Today is Saturday, Nov. 24, the 329th day of 2012. There are 37 days left in the year.
On this date in:
1859: British naturalist Charles Darwin publishes “On the Origin of Species,” which explains his theory of evolution by means of natural selection.
1922: Irish nationalist and author Robert Erskine Childers is executed in Dublin by Free State forces.
1939: British Overseas Airways Corp. (BOAC) is formally established.
1941: The U.S. Supreme Court, in Edwards v. California, unanimously strikes down a California law prohibiting people from bringing impoverished non-residents into the state.
1971: A hijacker who became popularly known as “D.B. Cooper” parachutes from a Northwest Orient Airlines 727 over the Pacific Northwest after receiving $200,000 in ransom — his fate remains unknown.
1982: Barack Obama Sr., a Kenyan government economist and father of the future president, is killed in an automobile accident in Nairobi; he was 46.
1987: The United States and the Soviet Union agree on terms to scrap shorter- and medium-range missiles. (The Intermediate-Range Nuclear Forces Treaty is signed by President Ronald Reagan and Soviet leader Mikhail S. Gorbachev the following month.)
1987: Gov. Richard F. Celeste names Youngstown Atty. Paul Dutton to the Ohio Board of Regents. Dutton has been a YSU trustee for eight years.
Atty. Edward Sowinski, legal counsel for William Dawson, who is accused of killing Youngstown Patrolman Paul Durkin, says he does not intend to seek a change of venue.
Youngstown police seized 56,000 football pool slips and $4,000 in cash in a crackdown on a three-county sports gambling operation.
1972: Youngstown Teamsters Local 377 is named a codefendant in a $3 million federal damage suit brought by Eazor Express Co. in connection with a 36-day strike by drivers in 1968.
Strong demand for steel will continue to increase in December and Youngstown Sheet & Tube Co. plans to add two more open hearth furnaces, sending area operations up to 76 percent of capacity.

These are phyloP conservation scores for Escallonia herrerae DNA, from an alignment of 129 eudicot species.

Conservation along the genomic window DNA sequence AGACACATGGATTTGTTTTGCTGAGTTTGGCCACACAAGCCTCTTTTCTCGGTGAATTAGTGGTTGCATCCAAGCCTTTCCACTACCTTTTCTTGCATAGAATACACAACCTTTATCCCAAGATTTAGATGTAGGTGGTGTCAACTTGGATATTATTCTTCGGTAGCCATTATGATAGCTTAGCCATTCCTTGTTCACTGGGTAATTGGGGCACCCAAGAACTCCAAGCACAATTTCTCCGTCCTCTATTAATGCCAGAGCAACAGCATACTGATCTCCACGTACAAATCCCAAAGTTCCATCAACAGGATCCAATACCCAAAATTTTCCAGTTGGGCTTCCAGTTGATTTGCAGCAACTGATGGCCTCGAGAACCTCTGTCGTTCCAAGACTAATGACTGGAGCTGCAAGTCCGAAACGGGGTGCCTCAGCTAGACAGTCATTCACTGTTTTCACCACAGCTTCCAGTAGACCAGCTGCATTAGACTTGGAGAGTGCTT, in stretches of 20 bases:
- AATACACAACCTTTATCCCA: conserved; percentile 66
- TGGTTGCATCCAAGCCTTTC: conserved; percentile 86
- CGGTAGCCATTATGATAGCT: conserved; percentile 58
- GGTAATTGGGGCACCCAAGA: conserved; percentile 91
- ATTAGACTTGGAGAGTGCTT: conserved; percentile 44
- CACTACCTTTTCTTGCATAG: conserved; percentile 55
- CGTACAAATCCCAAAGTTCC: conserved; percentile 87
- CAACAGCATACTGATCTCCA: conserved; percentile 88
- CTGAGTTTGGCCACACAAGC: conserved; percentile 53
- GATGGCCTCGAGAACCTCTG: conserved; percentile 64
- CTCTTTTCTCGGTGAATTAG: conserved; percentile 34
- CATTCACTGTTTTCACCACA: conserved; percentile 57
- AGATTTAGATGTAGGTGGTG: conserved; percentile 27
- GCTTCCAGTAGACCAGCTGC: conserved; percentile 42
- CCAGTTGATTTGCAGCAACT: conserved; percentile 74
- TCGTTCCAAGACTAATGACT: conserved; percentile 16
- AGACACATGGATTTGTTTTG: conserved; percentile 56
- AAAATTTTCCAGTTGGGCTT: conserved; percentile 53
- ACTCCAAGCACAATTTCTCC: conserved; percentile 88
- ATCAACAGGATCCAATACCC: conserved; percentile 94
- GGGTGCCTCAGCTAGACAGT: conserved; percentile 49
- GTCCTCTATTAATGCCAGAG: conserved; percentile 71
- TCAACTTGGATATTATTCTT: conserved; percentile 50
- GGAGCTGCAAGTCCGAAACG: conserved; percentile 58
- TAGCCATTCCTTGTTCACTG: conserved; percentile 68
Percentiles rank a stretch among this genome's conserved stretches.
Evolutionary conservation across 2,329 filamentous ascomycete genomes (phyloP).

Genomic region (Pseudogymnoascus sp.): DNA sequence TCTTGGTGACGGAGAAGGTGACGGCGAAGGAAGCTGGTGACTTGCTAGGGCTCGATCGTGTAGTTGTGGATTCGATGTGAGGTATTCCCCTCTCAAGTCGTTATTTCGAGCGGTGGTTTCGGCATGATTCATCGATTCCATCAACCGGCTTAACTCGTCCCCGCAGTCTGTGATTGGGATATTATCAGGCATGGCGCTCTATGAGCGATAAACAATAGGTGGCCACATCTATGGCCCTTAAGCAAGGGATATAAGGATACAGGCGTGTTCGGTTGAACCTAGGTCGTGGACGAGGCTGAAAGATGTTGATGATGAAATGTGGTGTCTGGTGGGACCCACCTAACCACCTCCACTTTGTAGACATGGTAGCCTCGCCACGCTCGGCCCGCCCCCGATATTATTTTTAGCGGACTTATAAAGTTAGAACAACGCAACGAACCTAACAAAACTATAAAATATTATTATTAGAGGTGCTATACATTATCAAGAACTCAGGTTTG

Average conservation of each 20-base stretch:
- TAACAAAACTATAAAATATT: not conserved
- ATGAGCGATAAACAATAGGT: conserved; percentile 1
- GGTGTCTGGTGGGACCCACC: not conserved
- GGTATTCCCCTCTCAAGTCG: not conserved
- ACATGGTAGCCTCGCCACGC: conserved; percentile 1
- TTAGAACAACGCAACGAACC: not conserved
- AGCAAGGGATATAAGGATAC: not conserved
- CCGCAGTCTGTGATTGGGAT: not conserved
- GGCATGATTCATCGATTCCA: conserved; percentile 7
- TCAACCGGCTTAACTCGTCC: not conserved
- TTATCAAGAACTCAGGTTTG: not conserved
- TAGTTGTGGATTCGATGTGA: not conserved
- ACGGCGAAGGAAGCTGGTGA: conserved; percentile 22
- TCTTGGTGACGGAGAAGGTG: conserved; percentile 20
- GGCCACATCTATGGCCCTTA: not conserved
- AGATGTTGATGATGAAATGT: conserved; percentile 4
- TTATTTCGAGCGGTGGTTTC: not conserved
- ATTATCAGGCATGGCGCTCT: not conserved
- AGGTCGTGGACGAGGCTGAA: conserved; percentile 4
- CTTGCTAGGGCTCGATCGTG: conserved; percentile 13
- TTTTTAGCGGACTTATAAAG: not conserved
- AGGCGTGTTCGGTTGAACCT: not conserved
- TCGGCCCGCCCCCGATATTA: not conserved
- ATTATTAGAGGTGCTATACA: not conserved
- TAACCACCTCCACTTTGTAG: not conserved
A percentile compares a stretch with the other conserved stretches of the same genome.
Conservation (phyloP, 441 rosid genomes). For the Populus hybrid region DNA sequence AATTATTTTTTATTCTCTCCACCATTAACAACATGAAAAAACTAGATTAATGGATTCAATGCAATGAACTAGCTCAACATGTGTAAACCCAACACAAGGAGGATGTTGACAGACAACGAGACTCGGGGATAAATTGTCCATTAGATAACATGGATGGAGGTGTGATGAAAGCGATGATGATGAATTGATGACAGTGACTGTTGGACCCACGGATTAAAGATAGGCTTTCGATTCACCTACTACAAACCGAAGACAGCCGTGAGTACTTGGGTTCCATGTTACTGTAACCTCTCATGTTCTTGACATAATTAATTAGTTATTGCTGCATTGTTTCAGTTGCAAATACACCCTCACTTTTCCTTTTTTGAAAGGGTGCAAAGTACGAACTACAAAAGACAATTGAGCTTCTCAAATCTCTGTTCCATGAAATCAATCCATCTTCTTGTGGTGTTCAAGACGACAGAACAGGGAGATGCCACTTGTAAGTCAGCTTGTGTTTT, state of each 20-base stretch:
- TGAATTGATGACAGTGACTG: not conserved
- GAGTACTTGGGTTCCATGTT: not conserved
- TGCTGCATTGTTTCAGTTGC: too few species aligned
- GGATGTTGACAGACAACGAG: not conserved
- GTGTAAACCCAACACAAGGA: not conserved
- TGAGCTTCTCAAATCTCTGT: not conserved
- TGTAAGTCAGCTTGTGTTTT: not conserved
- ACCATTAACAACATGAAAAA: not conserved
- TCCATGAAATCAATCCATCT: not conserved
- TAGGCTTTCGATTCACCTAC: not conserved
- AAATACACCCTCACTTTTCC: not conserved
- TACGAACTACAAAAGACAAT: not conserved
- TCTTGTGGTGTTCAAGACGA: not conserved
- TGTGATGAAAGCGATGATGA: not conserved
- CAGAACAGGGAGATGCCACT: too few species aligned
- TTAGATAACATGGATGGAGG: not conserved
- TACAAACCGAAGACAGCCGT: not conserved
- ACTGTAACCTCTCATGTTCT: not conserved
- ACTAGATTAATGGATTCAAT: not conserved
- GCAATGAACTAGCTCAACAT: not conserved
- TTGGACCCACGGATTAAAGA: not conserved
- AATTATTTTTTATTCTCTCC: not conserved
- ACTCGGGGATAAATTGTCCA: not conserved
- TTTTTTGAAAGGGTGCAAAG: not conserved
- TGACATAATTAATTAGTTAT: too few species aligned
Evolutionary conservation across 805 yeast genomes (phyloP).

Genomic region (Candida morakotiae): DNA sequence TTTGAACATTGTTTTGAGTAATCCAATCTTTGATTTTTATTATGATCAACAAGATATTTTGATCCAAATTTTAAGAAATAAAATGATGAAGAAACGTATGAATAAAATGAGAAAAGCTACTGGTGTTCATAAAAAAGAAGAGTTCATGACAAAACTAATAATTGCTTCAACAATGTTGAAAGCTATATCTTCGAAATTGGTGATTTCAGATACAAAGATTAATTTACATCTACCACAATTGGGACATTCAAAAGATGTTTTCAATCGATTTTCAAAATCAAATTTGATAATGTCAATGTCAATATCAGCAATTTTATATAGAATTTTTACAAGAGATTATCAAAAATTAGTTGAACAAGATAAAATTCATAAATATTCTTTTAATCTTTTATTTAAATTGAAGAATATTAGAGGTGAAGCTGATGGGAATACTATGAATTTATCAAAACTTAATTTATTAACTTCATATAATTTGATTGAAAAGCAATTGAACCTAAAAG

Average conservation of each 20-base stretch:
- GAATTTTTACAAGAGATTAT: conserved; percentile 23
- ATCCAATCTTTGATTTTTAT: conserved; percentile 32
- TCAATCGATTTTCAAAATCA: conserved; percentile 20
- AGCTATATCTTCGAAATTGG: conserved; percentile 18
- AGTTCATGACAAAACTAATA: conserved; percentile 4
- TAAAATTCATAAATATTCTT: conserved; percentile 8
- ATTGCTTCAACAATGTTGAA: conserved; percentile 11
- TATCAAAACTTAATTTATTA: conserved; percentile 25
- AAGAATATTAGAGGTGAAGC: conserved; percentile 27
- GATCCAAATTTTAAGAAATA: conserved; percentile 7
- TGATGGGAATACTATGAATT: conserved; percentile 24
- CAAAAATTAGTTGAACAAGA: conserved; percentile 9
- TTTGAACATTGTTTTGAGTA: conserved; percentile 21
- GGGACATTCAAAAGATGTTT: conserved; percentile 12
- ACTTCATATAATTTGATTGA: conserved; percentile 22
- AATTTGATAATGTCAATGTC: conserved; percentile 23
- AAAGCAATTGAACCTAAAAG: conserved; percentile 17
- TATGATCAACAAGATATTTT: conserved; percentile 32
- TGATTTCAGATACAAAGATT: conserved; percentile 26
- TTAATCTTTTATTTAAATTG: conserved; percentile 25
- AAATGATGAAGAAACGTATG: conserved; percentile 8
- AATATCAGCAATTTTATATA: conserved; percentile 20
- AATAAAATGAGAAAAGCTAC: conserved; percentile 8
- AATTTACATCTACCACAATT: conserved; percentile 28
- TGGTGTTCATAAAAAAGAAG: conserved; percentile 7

Some 26,000 United Auto Workers employed in northeastern Ohio Big Three auto plants will take home fatter paychecks in December, reflecting cost of living increases of 11 to 22 cents per hour.
1962: U.S. Atty. Gen. Robert F. Kennedy orders the FBI to make a full scale investigation into Youngstown’s latest underworld bombing outrage, which killed longtime racketeer Charles “Cadillac Charlie” Cavallaro, 60, and his son, Tommy, 11.
The four Dinsio brothers, Amil, James, Vince and William, are indicted by the Mahoning County grand jury on six counts of receiving $20,100 in stolen property.
Sixth Ward Councilman George L. Stowe is seeking legislation to post a $10,000 reward for information leading to the arrest and conviction of the Cavallaro bomber-murderer.
1937: Youngstown will have its lowest tax rate since 1922, yet the city and schools will have sufficient funds to operate in 1938.
The letdown in business, now in its 16th week, is only a temporary and minor recession, says George C. Brainard, president of General Fireproofing Co.
David Paul Lloyd, 25, is in Salem Central Clinic with a gunshot would suffered when the gun carried by his father, David J. Lloyd, also of Youngstown discharged while the men were lifting a hollow log to which they had chased a rabbit.